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Hidden history of British Catholic life

He may not be religious but Roy Hattersley’s latest book explores the Church and its people in Britain and Ireland from the Reformation to the present day. RICHARD PURDEN talks to the 84-year-old peer and former deputy leader of the Labour Party

LABOUR party big beast Roy Hattersley served in Harold Wilson’s government, Jim Callaghan’s cabinet and was deputy leader of the party from 1983 to 1992. He has previously written 25 books and his latest work, The Catholics, explores the Faith and its people in Britain and Ireland from the Reformation to the present day.

Significantly, the author’s father had served in the priesthood before leaving to marry Mr Hattersley’s mother. “I didn’t know he had been a priest until he was dead; the bishop of Derby wrote to tell me about it,” he confirmed down the line from his home in Derbyshire on a fresh February afternoon.

Although the former parliamentarian is not a Catholic himself, I wonder if religion has played a part in his life.

“My mother was asked that question when I first joined the cabinet. She said ‘we had no religion—we were Church of England.’

“I’ll get into great trouble for saying so but it was a la carte, take what you want and leave the rest. There was wriggle room for people who were not sure what they believed. The strength of the Catholic Church is its certainty; you have to get it right or get it wrong.”

The blurb on Mr Hattersley’s book suggests the ‘survival of Catholicism in Britain is the triumph of more than simple faith.’

While the author is not a Catholic, nor religious at all, he admits: “It’s a good story and one that hadn’t been written before.

“It struck me how Catholicism survived and how the story has heroes, villains, treachery, devotion and sacrifice—everything a good adventure story should have.”

Undoubtedly there is a sense of that adventure when reading of the previously unpublished instructions given to Jesuit priests on how to evade capture. “They had permission to wear disguises and deny their Faith rather than be kept in a court and executed—that was one piece of previously unpublished material.

“There was also a snide letter written by Cardinal Newman complaining that [Augustus] Pugin was undermining the Catholic Church.”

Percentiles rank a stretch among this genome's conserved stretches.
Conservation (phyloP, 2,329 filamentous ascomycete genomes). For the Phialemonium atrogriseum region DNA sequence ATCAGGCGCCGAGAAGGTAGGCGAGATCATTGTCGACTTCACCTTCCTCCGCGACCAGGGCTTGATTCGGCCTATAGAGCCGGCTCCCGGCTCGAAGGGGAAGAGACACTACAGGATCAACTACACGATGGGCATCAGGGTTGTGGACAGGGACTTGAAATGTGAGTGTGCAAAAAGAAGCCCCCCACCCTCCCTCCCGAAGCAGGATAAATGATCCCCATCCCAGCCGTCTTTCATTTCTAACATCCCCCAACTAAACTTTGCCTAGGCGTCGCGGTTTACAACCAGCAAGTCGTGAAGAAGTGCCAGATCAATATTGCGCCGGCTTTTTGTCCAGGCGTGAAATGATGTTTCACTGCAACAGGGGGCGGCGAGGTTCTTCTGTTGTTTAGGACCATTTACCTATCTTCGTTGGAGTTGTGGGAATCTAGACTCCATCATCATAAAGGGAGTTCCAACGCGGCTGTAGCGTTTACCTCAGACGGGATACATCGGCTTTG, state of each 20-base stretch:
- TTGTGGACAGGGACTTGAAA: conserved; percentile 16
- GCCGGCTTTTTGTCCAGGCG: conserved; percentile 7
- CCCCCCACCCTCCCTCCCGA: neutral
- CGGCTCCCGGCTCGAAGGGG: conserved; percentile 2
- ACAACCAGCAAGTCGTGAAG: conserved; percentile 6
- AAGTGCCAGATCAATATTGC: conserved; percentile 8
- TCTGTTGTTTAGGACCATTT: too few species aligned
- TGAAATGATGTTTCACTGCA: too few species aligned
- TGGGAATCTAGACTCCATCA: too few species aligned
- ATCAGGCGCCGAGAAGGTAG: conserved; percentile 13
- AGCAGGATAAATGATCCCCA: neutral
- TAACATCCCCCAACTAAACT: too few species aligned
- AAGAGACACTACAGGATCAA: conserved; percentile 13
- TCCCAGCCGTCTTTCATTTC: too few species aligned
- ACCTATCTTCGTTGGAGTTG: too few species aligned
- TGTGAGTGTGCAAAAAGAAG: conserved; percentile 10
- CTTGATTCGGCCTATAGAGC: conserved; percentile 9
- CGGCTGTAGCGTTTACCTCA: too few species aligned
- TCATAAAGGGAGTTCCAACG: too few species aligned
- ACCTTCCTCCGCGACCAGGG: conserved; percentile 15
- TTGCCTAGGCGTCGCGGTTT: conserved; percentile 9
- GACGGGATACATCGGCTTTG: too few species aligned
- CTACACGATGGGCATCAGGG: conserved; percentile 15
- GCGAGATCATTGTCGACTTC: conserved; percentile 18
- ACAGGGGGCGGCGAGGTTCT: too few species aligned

I ask him about a passage on the Pope calling for the assassination of Queen Elizabeth I. “Elizabeth’s purge was more brutal than Henry. The Pope said a good Catholic was entitled to and should murder her.” The Catholics also looks at how the Reformation impacted Catholic life here and across the border. “The English Reformation was about power and the Scottish Reformation was about ideas; it was much more intellectual. Merchants came to the East Coast ports of Scotland and brought with them Luther’s ideas, then the Kirk got hold of them.

“They had a hold on people that the Catholic Church couldn’t compete with, but residual Catholicism remained.

“It wasn’t until 19th century with Irish immigration that Catholicism flourished again.” Further to that, Mr Hattersley examines the experiences of those Irish Catholics coming into various parts of Britain such as Liverpool and Glasgow.

What life had once been in Ireland proved to be a very different prospect in Britain.

“They came to do the worst jobs in the poorest conditions for the lowest pay. Many women turned to prostitution as a way of making a living for their families—there’s no doubt that it happened. In Ireland they had been impeccably moral but in the slum conditions in which they lived, they were forced into it.” Hostility came in various forms and manifested among fellow Catholics and other Christian denominations.

“Irish immigrants were not popular and certainly people spoke openly about the threat of Irish Catholicism.